In my story about the small group, there was another person I didn’t mention. Daniel Kim (name changed :-)) was a Methodist from South Korea pursuing his doctorate in missiology (the study of missions). The South Koreans on campus had the reputation as being the kind of people who prayed for hours, studied the bible passionately, and had a deep abiding love for Jesus. Daniel was a leader among the international students. After the small group where I shared how I was struggling spiritually was over, he came up to me. He said, “You know…I understand how you feel. I’ve been there too. I’ll pray for you.” In that moment, I didn’t feel judged, I didn’t feel condemned….instead in his gentle words, I knew God’s love. In that moment, I knew I wasn’t alone and I felt encouragement that that time of struggle would pass. In that moment, Daniel could have very easily been just another Pharisee. Instead, he was a fellow tax collector…and out of his own experience with God’s mercy, he shared that mercy with me.

What kind of Christian do we want to be? Do we want to pat ourselves on the back thanking God we’re not adulterers, evildoers, robbers, or tax collectors (or any of the other the sins we conveniently don’t participate in)? Or are we confident enough in God’s grace to know better…do we know the kind of God who receives those who bow humbly pleading for mercy?

Even though we all have moments of both, my friend Daniel had chosen to make the latter the dominant pattern of his life. He was a man who knew a God of grace and forgiveness….he bowed humbly before God pleading for mercy, and that fact seeped out of every pore of his being. If the people Dan Kimball interviewed could meet a few more Christians like him, I believe they would be different. They just might be able, by God’s grace, to like Jesus and the Church.

I want us to commit to being that kind of Christian. I want us to commit to being that kind of Church. I want us to be the kind of people who are so transformed by the merciful love of Jesus that we can’t help but show it. The world is hungry for us to do that very thing. They’re hungry for us to show them what being a follower of Christ really means. This week, let’s refuse to be the Pharisee, trusting in our own goodness. Let’s be the kind of people who not only like Jesus, but love him so much that we become like him drawing others to the foot of the cross to receive the same mercy, grace, and forgiveness we all so desperately need – the very grace that makes both Pharisee and Tax Collector right before God.

October 28, 2007 at 2:07 pm 4 comments

New Church Plant, Cameroon-Style

This is a really cool story. It reminds me of the fact that there is no such thing as a one-size-fits-all approach to ministry. What works in some communities won’t work in others. When you start thinking about the diversity across the world those differences are magnified!

October 26, 2007 at 4:53 am 2 comments

Jonny Baker Coming to Oklahoma

Check this out, it is really exciting. November 6-8, 2008 the Oklahoma United Methodist Young Adult Council will be bringing Jonny Baker to Oklahoma to lead a worship workshop. He will lead those who attend in workshops, conversation, and the hands-on creation of an alternative worship experience. Even more exciting, this experience will be opened to the public in Bricktown in Oklahoma City on that Friday night. This is terrific news, and I expect this to be a huge event. So, mark your calendars, and I’ll try to get more information out as it comes.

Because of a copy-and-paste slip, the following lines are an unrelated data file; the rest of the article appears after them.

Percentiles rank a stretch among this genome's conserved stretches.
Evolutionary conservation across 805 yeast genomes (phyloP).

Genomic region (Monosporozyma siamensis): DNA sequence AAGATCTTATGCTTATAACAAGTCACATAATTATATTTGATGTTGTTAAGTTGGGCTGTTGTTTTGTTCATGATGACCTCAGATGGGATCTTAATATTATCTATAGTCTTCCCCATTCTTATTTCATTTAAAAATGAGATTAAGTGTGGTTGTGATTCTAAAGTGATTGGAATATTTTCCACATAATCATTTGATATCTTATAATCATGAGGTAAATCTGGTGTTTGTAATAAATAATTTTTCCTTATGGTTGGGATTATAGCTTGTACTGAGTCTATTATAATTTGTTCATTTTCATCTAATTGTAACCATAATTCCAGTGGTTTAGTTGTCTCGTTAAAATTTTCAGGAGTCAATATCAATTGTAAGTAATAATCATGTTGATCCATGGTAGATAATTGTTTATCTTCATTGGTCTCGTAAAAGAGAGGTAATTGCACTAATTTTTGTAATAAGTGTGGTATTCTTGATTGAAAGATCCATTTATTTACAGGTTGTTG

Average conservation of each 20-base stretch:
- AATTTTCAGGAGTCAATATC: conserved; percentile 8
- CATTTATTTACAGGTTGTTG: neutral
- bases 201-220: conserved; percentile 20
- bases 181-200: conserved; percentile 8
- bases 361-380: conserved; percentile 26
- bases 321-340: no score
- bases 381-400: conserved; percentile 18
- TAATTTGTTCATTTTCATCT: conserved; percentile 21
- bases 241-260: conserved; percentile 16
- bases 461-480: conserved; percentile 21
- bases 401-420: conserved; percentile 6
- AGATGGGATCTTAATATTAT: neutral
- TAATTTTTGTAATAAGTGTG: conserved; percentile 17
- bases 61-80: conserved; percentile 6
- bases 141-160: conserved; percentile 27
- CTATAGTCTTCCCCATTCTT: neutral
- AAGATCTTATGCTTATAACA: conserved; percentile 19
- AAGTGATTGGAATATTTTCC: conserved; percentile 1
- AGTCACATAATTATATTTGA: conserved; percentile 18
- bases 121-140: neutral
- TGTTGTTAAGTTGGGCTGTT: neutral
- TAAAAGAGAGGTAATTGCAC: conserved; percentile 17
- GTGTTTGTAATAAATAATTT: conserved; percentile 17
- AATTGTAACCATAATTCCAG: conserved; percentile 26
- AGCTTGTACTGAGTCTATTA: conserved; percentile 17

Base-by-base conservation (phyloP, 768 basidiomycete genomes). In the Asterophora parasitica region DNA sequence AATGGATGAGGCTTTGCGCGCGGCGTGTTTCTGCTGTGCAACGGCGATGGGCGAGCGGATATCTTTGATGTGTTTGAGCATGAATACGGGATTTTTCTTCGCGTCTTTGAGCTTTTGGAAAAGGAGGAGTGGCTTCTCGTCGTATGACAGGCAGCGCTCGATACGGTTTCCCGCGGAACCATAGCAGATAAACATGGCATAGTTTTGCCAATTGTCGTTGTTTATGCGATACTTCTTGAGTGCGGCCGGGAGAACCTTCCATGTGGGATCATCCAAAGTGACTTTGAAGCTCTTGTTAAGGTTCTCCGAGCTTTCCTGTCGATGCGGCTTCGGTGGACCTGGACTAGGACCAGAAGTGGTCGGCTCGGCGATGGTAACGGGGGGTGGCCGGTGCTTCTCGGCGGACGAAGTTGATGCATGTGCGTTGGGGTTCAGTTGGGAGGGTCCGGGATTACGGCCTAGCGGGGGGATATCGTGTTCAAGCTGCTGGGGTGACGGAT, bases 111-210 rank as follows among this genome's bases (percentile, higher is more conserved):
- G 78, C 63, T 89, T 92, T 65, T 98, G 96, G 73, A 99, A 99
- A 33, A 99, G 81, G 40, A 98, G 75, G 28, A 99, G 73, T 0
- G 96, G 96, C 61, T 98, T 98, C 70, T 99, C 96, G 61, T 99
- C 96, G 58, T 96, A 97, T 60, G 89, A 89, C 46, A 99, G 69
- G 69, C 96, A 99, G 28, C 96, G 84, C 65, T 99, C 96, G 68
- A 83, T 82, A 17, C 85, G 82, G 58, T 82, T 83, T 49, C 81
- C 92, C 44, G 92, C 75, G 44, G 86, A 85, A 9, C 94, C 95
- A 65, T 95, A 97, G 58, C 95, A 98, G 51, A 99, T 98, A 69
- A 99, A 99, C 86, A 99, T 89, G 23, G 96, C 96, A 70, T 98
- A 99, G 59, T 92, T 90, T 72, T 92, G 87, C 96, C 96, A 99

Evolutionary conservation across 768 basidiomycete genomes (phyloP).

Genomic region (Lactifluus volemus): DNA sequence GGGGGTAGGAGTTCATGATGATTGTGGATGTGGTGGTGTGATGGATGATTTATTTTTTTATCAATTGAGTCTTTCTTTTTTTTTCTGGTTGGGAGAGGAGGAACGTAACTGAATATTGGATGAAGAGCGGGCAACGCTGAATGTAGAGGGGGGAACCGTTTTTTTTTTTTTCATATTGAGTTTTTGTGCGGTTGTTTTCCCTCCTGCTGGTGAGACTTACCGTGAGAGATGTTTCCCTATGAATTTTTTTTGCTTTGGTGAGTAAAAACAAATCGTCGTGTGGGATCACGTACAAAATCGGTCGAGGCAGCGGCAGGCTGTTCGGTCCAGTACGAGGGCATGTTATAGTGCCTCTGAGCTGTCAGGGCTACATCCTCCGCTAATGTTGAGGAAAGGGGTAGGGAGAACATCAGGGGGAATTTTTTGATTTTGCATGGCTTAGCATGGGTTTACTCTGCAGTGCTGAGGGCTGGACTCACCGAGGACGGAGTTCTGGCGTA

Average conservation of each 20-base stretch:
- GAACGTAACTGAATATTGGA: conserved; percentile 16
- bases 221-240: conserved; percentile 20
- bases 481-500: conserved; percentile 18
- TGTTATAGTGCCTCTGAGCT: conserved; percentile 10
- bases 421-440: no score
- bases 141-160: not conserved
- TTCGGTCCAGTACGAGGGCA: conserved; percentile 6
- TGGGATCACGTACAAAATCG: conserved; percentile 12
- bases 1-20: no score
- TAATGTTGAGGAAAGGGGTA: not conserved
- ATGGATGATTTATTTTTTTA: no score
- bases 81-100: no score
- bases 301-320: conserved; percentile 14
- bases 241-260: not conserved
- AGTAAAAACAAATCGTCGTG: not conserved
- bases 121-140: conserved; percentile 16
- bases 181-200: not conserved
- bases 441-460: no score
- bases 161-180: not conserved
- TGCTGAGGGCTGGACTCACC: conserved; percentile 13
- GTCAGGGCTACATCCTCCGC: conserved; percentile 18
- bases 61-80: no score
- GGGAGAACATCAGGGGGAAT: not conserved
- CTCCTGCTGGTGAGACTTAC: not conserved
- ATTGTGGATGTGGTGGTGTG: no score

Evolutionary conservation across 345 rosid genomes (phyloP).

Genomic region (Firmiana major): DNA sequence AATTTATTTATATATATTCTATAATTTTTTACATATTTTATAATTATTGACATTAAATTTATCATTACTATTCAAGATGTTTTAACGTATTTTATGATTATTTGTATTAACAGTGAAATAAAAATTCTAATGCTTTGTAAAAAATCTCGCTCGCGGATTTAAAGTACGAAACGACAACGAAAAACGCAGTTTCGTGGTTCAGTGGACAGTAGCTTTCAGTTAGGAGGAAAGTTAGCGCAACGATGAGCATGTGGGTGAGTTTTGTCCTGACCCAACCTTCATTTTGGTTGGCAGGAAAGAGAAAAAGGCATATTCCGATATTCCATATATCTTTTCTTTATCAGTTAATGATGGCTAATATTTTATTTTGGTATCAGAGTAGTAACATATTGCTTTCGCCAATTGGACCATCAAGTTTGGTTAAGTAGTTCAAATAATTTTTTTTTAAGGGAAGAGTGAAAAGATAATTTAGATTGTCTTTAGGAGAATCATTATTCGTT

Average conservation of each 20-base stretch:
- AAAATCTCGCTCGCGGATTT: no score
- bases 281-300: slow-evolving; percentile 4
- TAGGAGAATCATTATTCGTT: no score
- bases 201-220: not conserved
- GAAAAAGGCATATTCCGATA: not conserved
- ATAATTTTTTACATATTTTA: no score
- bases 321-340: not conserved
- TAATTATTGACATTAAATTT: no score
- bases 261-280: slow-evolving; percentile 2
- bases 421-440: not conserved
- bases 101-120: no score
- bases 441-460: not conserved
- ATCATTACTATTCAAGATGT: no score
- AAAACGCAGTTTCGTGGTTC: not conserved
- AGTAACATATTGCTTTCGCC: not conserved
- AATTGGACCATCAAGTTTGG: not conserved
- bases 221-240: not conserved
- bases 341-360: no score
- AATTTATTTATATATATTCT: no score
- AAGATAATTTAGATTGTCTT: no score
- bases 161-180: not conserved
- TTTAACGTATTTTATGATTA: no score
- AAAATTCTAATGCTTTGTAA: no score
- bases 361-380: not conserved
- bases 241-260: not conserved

October 17, 2007 at 6:35 pm Leave a comment

Sunday Morning Commute – Playing with Reality

I have a thirty minute drive in order to get to the first service I preach on Sundays. On the drive, I always have a lot of thoughts running through my mind. Usually I forget them. However, since I’ve subscribed to Jott, I sometimes call them in to myself (ain’t technology great?). So today, here is one of the statements I found waiting transcribed in my email when I got home. I surely would have forgotten this if I hadn’t “jotted” it! I don’t think I’ve heard this somewhere and just remembered it. If so feel free to tell me!

Faith disconnected from reality is just pretending.”

Here, I’m thinking of “reality” in terms of “that which is real,” but I’m also thinking of it as an alternative metaphor for the Kingdom of God. In this way, I went on to imagine defining our faith in terms of Reality language. For example:

  • Celebrating Reality through worship.
  • Participating in Reality through mission.
  • Inviting others into Reality through witness.
  • Rehearsing the narrative of Reality in Scripture.

So, what do you think?

October 14, 2007 at 8:55 pm 6 comments

Upcoming Reading

I’m through with the reading component of my first D.Min. course. The remaining class section will be dealing mostly with case studies. So…I’ve decided I should order some other books to give me something to read in the meantime. Here are the next books I’m looking forward to receiving from Amazon.com.

Philosophy & Theology Afraid of Postmodernism?Mission of God

Philosphy & Theology by John Caputo, Who’s Afraid of Postmodernism: Taking Derrida, Lyotard, and Foucault to Church by James K.A. Smith, and The Mission of God: Unlocking the Bible’s Grand Narrative by Christopher J.H. Wright.

October 10, 2007 at 6:04 pm 5 comments